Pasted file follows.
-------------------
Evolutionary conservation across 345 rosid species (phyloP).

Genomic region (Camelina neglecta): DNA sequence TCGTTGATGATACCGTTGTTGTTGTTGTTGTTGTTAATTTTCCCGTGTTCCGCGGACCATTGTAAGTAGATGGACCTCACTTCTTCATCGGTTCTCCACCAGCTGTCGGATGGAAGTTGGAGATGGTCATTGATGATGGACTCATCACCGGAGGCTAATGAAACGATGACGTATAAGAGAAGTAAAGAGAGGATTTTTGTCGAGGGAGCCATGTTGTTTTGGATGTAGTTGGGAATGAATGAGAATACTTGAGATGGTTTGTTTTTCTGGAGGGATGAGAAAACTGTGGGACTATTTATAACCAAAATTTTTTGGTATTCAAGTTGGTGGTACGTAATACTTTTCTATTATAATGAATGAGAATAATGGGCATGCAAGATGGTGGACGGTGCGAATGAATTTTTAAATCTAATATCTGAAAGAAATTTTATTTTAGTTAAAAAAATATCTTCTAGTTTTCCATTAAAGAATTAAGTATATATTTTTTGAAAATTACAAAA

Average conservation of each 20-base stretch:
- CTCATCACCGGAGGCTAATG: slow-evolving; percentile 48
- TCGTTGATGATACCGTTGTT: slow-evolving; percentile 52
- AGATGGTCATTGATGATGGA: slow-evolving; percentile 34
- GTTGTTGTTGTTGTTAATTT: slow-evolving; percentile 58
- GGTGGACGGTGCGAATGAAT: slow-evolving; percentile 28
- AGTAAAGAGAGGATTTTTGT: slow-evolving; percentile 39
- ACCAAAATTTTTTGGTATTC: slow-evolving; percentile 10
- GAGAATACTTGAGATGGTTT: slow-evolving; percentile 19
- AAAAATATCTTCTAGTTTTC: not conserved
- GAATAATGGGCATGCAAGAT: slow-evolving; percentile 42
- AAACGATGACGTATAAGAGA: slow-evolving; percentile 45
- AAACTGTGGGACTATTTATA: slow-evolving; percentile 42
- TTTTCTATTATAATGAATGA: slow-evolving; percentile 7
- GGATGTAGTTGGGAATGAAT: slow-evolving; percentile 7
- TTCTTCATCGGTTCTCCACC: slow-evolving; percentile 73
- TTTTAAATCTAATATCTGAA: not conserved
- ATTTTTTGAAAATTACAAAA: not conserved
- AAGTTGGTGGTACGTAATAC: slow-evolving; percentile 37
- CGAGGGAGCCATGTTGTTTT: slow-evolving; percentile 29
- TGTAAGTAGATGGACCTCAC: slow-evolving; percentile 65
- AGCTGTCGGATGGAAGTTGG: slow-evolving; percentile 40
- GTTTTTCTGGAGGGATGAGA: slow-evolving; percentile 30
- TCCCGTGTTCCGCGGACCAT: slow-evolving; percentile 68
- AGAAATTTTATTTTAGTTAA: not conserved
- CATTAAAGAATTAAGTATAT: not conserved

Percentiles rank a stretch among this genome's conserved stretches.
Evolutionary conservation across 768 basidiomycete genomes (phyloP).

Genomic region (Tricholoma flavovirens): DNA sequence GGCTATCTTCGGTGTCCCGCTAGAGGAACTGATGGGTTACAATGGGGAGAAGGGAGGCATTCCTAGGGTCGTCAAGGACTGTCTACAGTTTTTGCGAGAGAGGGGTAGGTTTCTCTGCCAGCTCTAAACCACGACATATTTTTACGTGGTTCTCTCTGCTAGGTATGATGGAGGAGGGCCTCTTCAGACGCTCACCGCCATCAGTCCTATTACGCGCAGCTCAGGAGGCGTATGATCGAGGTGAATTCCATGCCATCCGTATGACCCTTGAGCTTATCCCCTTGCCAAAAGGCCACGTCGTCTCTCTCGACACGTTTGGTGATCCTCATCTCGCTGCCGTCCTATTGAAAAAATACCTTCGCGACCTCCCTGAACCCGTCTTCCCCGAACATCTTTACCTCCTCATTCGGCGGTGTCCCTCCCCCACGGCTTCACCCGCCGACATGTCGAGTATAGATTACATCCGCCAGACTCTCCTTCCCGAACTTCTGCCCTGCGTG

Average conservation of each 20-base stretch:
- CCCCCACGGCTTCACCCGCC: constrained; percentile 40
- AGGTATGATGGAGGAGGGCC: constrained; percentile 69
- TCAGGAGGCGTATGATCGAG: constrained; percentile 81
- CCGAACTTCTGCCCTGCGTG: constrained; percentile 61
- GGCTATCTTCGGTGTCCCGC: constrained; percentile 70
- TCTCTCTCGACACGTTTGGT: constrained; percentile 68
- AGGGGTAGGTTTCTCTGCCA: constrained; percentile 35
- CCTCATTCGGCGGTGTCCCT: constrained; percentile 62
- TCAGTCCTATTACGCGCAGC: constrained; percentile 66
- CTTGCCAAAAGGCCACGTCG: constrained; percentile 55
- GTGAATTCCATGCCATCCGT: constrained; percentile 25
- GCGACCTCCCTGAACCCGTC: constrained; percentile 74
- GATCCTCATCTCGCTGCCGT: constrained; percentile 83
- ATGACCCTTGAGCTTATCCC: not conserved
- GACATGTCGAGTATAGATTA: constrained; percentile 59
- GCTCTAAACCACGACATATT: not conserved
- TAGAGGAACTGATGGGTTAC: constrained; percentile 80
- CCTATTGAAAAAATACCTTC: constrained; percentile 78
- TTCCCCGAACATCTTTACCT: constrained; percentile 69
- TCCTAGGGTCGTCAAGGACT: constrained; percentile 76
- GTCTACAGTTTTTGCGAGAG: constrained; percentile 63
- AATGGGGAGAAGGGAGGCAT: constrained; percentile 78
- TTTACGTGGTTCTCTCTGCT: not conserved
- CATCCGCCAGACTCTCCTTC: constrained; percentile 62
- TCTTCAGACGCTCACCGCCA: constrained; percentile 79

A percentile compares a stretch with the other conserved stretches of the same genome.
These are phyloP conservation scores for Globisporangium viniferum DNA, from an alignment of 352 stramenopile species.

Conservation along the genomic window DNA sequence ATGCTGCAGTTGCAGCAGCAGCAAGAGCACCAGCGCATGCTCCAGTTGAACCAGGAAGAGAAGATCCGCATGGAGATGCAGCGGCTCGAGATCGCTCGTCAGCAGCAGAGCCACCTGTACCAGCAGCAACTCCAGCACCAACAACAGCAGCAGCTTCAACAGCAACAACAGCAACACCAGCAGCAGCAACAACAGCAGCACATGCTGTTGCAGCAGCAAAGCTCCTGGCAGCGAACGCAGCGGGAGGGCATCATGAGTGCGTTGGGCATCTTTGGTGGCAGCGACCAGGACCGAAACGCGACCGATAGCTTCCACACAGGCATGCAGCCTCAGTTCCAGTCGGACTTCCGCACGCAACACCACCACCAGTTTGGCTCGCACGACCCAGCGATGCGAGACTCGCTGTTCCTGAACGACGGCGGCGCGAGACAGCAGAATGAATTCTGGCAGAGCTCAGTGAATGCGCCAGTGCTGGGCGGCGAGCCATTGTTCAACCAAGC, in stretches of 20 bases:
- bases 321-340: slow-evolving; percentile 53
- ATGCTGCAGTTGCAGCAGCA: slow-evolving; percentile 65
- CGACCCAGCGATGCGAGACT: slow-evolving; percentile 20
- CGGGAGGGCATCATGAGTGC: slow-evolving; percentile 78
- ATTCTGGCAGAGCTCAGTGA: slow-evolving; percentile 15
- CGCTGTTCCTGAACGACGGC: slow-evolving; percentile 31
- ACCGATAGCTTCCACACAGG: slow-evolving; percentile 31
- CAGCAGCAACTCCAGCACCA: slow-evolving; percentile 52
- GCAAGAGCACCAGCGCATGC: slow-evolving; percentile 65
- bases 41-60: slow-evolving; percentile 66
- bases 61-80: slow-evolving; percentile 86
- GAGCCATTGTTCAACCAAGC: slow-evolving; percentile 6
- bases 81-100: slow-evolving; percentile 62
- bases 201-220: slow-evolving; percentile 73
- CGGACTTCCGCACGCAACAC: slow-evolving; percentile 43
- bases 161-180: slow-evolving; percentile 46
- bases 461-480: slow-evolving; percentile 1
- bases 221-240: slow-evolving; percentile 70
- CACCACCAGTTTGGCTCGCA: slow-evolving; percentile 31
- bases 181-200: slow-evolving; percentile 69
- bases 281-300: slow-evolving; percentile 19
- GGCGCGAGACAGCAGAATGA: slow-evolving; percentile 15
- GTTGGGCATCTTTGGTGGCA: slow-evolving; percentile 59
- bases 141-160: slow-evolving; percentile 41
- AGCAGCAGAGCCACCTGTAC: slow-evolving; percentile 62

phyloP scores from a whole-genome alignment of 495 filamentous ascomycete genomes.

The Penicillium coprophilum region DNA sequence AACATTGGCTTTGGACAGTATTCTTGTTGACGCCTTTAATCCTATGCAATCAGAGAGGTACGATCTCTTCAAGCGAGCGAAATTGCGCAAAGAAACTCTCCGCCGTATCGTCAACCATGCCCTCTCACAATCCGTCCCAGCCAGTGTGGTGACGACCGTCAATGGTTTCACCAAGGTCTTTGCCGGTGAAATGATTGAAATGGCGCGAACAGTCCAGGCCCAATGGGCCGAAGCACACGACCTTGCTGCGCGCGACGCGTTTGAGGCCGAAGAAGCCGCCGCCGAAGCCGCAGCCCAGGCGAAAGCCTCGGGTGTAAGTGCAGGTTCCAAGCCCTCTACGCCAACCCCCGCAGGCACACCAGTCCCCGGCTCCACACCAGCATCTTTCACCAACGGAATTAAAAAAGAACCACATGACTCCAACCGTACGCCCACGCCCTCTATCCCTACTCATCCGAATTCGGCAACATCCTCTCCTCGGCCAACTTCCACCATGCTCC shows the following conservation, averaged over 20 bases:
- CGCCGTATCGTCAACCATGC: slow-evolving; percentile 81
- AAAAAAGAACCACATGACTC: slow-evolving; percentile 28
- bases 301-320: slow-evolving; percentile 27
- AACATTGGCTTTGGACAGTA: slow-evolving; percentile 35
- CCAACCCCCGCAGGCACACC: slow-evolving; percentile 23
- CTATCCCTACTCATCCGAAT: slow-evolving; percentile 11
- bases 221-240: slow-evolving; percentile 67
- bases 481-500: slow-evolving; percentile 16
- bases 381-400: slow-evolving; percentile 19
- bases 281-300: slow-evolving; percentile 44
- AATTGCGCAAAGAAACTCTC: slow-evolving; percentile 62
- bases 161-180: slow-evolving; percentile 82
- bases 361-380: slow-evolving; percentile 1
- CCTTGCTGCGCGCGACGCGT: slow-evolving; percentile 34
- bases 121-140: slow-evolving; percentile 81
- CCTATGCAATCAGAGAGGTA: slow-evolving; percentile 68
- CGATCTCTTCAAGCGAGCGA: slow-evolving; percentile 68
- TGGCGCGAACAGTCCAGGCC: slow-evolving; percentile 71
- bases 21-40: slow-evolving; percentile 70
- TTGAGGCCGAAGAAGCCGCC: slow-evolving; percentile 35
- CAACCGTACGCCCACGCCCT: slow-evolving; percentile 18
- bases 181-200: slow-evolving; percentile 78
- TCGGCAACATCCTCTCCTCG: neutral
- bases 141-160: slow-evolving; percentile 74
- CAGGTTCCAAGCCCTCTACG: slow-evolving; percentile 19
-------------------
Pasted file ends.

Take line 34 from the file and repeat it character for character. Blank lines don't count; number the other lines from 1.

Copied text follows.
- AGGTATGATGGAGGAGGGCC: constrained; percentile 69